A team of US, Canadian and Greek archaeologists announced on Wednesday the discovery of stone tools on the island of Naxos which have been proven to go back at least 200,000 years. Naxos is a Greek island located in the very middle of the Aegean Sea.
The tools, according to the team of Tristan Carter of McMaster University, demonstrate that somehow, both Neanderthals and early humans found a way to reach this island — and stayed there for some time.
Discovering evidence of hominid activity at Stelida, Naxos hundreds of thousands of years ago completely changes the theory of how humans dispersed out of Africa, the scientists posit in their research, published recently in the journal Science Advances.
While Stone Age hunters are now known to have been living on mainland Europe for over one million years, the Mediterranean islands were previously believed to have been settled only 9,000 years ago, by farmers. The prevailing idea of that theory was that only modern humans — Homo sapiens — were sophisticated enough to build seafaring vessels.
However, scientists now believe that Naxos was not an island 200,000 years ago. During one of the glacial periods amounting to an ice age, when huge volumes of seawater was locked up in glaciers and ocean levels were low, there were apparently marshy land masses between continental Greece and Turkey.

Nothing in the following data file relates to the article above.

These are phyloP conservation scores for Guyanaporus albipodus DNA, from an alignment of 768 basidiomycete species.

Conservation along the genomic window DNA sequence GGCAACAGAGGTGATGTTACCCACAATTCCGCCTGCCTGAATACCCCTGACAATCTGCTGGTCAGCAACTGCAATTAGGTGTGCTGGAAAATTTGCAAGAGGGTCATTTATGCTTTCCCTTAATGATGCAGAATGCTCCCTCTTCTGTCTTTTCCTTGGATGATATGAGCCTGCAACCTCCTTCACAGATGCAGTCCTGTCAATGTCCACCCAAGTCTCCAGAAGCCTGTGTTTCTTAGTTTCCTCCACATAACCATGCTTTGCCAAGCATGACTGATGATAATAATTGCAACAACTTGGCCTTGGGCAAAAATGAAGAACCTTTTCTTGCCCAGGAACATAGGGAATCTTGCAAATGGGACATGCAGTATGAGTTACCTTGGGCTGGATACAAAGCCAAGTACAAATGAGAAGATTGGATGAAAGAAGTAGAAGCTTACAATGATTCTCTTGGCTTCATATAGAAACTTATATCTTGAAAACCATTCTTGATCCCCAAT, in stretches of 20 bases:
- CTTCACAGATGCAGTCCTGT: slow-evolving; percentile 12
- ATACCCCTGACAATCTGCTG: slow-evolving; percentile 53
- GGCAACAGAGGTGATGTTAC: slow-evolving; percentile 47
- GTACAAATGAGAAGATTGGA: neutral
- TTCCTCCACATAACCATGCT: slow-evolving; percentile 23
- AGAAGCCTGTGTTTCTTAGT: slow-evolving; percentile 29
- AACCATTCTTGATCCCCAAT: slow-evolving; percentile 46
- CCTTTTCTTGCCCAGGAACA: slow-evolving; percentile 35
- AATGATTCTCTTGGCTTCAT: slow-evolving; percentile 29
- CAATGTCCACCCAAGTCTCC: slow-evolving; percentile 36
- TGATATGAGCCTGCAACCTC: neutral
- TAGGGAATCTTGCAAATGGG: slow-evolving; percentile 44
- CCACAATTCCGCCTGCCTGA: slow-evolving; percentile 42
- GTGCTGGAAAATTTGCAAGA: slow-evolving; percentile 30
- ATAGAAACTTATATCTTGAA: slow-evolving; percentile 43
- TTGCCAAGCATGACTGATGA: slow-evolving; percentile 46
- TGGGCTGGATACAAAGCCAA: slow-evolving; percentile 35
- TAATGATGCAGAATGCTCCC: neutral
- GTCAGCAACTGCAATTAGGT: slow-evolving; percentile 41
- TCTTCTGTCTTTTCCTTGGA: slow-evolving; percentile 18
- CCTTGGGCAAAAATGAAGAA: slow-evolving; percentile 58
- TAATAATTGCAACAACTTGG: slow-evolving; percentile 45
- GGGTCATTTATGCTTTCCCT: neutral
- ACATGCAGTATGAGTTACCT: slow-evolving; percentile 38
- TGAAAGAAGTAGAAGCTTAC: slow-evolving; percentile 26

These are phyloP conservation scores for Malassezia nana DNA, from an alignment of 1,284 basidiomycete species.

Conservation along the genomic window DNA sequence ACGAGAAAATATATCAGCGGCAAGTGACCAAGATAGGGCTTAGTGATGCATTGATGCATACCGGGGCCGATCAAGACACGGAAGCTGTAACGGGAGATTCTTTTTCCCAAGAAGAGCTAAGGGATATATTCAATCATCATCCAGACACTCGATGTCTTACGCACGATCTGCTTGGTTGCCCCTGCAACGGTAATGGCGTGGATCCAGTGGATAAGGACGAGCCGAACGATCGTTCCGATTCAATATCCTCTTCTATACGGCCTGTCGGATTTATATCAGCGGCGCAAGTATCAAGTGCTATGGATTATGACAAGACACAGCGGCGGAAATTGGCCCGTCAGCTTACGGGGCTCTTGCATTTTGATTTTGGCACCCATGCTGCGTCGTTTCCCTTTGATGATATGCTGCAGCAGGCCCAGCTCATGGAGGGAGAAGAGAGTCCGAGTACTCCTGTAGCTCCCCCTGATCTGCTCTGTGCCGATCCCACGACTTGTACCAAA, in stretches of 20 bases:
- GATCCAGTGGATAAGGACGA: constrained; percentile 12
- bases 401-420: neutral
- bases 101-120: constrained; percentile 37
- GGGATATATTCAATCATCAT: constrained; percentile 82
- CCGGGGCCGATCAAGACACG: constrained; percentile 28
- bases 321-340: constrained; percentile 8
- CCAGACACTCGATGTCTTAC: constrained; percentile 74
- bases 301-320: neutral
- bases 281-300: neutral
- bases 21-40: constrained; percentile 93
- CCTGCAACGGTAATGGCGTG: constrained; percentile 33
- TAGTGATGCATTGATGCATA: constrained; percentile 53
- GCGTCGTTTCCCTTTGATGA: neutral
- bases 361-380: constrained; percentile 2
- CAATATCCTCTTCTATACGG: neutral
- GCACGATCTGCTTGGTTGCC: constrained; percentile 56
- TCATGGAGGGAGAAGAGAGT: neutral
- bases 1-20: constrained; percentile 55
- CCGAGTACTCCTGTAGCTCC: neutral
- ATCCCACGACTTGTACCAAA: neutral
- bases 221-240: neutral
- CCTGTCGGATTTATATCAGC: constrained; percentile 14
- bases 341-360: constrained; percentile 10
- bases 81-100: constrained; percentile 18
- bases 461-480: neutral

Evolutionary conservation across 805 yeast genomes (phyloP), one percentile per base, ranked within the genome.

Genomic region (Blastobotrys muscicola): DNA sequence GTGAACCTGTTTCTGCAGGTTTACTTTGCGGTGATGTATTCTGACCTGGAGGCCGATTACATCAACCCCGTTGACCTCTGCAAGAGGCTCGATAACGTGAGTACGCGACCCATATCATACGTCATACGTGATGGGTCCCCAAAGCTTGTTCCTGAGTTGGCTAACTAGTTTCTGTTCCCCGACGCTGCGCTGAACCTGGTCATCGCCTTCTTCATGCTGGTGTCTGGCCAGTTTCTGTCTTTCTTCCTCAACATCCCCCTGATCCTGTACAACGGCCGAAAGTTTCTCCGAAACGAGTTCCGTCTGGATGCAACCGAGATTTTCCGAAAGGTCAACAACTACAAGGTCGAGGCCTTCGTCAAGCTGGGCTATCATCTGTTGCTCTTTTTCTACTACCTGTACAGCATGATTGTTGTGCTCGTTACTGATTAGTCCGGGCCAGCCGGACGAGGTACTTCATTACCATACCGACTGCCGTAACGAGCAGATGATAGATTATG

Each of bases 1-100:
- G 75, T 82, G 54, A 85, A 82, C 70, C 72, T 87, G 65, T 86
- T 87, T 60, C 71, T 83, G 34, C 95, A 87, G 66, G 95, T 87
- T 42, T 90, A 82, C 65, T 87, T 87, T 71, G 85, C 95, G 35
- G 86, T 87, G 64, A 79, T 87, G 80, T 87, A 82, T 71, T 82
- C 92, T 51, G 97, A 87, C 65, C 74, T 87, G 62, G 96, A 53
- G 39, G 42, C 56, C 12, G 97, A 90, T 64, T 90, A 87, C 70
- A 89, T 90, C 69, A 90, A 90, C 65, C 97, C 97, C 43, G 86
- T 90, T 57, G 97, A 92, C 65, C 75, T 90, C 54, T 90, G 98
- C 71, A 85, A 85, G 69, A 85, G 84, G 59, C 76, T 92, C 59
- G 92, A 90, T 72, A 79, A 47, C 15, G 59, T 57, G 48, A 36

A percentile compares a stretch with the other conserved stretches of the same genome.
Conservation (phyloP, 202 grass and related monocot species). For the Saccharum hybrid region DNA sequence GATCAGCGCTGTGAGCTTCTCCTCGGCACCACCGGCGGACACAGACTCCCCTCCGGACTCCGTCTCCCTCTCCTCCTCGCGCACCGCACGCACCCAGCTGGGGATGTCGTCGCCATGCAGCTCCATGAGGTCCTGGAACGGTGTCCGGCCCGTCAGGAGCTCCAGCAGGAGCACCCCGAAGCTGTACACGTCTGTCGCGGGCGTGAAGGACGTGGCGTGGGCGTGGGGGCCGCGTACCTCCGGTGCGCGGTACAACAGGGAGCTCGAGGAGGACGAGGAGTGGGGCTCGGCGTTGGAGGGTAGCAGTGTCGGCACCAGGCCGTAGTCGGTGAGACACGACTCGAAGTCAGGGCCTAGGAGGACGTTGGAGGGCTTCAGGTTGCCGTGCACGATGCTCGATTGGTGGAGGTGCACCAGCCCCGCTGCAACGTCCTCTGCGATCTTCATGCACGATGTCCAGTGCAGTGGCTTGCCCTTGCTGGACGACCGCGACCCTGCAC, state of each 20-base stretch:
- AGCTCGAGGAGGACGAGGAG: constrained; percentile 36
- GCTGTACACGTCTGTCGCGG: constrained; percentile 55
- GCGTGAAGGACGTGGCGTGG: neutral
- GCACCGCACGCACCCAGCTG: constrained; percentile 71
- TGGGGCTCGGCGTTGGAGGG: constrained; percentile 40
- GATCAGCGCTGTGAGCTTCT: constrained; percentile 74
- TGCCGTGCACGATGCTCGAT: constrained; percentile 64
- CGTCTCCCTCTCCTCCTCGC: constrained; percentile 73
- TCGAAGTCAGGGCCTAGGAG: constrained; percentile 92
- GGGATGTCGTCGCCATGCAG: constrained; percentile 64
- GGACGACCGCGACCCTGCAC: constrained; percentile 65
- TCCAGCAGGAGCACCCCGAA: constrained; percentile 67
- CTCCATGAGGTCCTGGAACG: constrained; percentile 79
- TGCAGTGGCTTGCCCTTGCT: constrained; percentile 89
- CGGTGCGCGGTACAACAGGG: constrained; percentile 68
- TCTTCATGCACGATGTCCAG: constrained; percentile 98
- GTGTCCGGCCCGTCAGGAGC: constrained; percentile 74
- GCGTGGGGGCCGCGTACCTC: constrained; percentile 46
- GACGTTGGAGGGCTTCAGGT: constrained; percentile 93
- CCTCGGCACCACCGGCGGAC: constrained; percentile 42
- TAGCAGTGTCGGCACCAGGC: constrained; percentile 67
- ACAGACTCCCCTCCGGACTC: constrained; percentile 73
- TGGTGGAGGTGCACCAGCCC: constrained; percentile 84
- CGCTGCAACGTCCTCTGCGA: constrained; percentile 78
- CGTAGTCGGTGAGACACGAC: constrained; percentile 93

“We believe that pre-Homo sapiens populations and early modern humans (Homo sapiens) were also entering Europe via what today is the submerged Aegean basin, (and) via what today is the island of Naxos, where they would have stopped off to extract chert (a type of rock) to make their tools,” Carter explained to the Israeli newspaper Haaretz.
Some of these tools were in what is known as the Mousterian and Levallois styles, which are associated with Neanderthals in Greece. Others were of an Early Aurignacian type, associated with the first appearance of modern humans, Homo sapiens, in Europe.
What is perhaps most intriguing is that the very oldest tools found at Naxos actually date from tens of thousands of years before Neanderthals, let alone modern humans, were known to have reached the Aegean.
Carter explains, however, that no ancient bones have been found on the island. “Unfortunately, the soil is very alkaline, so human bones do not survive,” the archaeologist told Haaretz.
More information on the fascinating Stelida archaeological findings may be found by clicking here.